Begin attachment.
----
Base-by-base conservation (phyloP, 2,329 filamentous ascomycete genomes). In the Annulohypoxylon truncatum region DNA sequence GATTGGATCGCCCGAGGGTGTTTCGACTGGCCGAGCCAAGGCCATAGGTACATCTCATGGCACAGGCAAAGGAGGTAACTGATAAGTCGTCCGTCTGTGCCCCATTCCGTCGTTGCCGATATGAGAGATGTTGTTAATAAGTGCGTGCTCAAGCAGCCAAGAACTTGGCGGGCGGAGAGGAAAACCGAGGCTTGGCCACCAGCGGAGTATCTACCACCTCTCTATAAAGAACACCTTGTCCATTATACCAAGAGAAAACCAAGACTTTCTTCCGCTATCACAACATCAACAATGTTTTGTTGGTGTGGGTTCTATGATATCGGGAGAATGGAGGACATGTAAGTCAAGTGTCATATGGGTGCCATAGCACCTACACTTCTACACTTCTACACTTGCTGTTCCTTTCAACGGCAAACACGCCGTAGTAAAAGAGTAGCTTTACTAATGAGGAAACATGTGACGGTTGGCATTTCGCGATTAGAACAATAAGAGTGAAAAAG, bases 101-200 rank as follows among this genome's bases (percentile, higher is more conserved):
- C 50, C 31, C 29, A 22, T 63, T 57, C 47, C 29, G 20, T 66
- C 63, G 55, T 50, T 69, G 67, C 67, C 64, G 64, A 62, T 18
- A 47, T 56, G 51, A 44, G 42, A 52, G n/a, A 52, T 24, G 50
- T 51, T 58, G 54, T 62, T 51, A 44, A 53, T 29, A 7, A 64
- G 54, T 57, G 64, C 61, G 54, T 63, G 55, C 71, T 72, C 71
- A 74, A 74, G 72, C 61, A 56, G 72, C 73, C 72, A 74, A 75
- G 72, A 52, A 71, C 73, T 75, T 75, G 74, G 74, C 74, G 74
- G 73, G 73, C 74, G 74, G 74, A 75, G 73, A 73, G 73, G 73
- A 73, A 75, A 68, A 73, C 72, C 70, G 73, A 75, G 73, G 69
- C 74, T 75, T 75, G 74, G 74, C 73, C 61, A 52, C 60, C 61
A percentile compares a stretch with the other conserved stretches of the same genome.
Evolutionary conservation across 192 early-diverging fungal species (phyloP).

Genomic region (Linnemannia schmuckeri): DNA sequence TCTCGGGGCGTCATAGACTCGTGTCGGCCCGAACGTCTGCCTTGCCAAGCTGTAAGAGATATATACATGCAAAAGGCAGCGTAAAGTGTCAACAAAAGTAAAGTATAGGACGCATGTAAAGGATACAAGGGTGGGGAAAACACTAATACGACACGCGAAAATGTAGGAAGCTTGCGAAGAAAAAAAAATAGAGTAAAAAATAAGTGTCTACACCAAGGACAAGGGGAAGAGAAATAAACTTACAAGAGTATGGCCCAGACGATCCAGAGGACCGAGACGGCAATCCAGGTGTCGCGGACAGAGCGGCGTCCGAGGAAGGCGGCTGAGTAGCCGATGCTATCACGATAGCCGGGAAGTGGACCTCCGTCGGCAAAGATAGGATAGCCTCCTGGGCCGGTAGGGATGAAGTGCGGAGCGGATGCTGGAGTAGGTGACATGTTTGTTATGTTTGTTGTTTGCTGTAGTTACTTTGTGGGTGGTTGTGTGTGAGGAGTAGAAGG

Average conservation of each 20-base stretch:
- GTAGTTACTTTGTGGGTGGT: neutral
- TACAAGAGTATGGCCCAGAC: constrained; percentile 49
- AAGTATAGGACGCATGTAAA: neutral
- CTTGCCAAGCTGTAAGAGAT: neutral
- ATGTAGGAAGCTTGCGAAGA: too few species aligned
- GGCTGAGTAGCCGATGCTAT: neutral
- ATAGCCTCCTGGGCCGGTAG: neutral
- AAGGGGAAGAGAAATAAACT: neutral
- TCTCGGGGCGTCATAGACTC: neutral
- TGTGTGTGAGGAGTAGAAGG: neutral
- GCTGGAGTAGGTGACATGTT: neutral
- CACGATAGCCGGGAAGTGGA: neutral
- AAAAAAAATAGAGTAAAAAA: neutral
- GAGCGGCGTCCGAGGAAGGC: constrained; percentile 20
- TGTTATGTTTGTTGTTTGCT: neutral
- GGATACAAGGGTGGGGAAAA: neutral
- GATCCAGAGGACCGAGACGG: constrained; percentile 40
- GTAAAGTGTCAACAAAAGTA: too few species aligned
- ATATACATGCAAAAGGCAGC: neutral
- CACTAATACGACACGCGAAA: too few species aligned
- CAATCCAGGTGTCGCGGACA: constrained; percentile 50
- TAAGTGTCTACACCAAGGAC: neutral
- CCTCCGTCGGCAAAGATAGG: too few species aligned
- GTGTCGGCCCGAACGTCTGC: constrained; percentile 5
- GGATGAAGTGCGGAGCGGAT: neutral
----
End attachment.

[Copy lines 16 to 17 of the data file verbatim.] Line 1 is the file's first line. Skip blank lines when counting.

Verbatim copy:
- GTAGTTACTTTGTGGGTGGT: neutral
- TACAAGAGTATGGCCCAGAC: constrained; percentile 49